The good thing about camping in the snow is that you won't impact the environment as much -- since it's coated in a cold, white cushion. The bad thing is that that cold, white cushion is hard on your body. With a few simple tips, though, you can set up a campsite that will keep you safe and warm even during the darkest depths of winter.
Many of the same factors that influence summer campsite selection will affect the decision in the winter. You can camp on the snow or on any bare ground showing through the snow, but not if it's supporting significant plant life. As with summer camping, you should choose a relatively flat spot so you and your sleeping bag won't slide downhill in the middle of the night. Consider camping in the sun for warmth and avoid depressions where cold air may settle. Wind can be a real problem for winter campers as well. If you see hard, sculpted snow with a frosty, brittle texture, that means this an area where wind is frequent and conditions are harsh. Loose, powdery snow is a bad sign, too -- it means that the wind has deposited snow here and your tent would be covered quickly. Avoid both of these types of areas.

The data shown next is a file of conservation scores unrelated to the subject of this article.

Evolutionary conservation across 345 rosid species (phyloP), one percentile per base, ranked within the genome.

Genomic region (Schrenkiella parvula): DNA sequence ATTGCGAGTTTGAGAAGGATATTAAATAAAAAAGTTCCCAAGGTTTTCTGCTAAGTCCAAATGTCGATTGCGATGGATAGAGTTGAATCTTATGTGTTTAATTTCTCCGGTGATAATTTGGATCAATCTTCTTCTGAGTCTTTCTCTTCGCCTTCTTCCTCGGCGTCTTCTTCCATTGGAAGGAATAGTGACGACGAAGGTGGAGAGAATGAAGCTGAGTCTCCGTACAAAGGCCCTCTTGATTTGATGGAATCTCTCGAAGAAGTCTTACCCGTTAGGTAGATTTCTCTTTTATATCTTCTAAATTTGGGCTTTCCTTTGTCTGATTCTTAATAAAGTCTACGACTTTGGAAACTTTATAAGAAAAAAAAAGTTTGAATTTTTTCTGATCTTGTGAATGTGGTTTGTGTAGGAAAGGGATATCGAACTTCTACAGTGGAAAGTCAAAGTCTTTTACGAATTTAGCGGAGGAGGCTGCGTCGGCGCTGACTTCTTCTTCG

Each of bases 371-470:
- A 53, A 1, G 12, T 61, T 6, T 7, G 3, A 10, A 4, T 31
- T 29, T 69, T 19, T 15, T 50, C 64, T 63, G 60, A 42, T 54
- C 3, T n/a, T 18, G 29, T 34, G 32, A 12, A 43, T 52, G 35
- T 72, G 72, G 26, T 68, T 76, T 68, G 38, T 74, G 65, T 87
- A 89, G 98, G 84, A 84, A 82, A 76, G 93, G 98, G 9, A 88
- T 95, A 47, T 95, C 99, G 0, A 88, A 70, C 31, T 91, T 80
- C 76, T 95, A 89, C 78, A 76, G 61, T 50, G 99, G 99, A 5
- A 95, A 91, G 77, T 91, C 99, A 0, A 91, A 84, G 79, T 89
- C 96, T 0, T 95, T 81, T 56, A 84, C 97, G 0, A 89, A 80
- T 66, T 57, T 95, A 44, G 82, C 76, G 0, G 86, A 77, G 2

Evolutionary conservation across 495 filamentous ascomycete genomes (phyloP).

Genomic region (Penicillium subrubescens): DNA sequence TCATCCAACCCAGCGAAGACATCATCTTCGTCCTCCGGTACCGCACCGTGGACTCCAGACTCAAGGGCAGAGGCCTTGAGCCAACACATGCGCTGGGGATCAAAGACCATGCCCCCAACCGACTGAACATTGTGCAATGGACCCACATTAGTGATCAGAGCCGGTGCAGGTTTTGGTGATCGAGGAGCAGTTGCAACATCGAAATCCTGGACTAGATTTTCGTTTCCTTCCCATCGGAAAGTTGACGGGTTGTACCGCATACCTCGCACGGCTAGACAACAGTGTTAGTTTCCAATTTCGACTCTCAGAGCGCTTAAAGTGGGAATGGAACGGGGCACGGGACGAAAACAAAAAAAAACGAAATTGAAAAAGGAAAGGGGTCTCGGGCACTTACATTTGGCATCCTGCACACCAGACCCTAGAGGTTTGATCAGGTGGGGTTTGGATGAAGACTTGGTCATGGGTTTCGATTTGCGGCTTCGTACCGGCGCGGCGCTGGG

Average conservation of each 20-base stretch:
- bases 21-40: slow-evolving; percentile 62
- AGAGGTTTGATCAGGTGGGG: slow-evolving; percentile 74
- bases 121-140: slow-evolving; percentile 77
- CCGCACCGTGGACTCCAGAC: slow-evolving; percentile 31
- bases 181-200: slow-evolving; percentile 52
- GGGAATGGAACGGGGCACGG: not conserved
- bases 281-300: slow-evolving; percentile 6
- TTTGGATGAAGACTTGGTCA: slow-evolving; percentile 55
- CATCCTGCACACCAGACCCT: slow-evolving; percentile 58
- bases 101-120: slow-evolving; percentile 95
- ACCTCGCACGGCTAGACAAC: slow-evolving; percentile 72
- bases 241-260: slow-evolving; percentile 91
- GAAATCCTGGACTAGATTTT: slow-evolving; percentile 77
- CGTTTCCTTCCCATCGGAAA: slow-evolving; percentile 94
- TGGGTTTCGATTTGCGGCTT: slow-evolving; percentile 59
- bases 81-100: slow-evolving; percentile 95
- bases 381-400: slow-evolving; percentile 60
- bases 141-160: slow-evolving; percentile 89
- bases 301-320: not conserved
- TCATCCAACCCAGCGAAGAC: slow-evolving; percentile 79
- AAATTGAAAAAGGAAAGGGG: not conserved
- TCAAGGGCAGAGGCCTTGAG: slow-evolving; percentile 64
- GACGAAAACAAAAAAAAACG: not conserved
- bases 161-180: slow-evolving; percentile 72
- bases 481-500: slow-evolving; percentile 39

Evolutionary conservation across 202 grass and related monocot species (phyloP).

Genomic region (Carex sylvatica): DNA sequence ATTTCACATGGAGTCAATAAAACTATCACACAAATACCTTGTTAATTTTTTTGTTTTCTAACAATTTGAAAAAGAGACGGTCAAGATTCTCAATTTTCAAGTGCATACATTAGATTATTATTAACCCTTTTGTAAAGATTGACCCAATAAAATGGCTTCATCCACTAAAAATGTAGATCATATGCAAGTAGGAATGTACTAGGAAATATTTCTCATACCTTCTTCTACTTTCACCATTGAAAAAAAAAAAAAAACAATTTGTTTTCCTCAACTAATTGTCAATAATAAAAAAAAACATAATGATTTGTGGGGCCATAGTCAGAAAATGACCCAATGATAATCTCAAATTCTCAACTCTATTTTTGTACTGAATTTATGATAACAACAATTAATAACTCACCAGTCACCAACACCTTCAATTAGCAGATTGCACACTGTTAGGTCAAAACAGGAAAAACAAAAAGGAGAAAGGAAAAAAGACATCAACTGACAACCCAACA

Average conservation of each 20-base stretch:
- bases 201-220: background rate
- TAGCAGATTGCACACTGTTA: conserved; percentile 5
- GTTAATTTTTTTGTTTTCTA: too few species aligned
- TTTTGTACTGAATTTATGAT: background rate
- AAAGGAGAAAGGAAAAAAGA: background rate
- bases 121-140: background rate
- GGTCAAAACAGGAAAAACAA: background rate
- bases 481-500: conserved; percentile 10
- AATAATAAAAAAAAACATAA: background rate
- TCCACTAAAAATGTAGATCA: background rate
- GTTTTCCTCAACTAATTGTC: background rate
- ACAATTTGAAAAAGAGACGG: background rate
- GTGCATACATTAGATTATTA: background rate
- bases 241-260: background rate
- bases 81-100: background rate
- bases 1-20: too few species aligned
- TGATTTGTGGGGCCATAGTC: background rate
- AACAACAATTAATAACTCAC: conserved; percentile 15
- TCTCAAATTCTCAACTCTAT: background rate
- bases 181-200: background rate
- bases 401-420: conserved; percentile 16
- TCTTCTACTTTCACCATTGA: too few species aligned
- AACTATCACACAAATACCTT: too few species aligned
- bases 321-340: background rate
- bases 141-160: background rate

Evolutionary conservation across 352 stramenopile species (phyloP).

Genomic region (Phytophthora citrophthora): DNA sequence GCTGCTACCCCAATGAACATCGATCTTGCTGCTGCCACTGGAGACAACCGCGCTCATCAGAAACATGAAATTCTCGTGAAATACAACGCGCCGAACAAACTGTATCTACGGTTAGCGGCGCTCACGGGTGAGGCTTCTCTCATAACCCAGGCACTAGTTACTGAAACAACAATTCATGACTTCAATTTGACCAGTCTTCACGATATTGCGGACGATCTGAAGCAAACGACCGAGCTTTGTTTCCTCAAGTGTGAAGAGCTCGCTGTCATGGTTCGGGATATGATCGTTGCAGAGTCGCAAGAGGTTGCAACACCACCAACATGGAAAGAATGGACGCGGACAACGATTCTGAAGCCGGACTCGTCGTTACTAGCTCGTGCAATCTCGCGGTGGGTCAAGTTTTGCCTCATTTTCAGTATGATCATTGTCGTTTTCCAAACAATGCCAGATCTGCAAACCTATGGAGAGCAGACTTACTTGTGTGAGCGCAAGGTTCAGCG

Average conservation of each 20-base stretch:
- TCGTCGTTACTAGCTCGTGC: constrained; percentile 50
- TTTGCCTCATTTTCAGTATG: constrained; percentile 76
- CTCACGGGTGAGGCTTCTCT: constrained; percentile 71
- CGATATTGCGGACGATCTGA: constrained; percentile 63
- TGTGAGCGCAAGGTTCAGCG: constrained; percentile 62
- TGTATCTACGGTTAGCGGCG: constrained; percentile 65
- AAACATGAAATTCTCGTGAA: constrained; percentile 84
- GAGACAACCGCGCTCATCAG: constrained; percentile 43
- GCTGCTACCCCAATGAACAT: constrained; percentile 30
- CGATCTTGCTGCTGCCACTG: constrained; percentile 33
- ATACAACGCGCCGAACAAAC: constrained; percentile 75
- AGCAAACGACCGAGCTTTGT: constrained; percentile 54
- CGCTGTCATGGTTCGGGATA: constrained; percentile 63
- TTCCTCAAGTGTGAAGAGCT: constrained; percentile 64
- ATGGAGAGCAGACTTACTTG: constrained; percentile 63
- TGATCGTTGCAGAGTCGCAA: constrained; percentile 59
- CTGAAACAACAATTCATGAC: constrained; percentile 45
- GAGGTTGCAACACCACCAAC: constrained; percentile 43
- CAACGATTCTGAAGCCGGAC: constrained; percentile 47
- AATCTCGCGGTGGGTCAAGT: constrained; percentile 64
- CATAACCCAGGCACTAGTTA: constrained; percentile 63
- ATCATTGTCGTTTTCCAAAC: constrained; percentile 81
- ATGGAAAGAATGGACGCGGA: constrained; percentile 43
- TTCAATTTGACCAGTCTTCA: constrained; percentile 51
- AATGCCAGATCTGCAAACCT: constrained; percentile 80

Snow hazards should definitely be considered. Foremost among these is avalanches. Before you go camping, check with your state's avalanche prediction center and consider staying at home if the threat is high or extreme. When you're on the trail, look around for trees that have been mowed down by an avalanche and for piles of avalanche debris pushed into the canyon below you. These are signs you should move on before pitching your tent. Other hazards include crevasses, or deep cracks that form in glaciers, and cornices, or overhanging masses of hardened snow that form at the top of steep mountain ridges.
As long as you avoid these hazards, your snowy campsite should be a comfy winter wonderland -- if perhaps a chilly one. And you can settle in for few days of skiing or snowshoeing, and a couple nights of starry skies.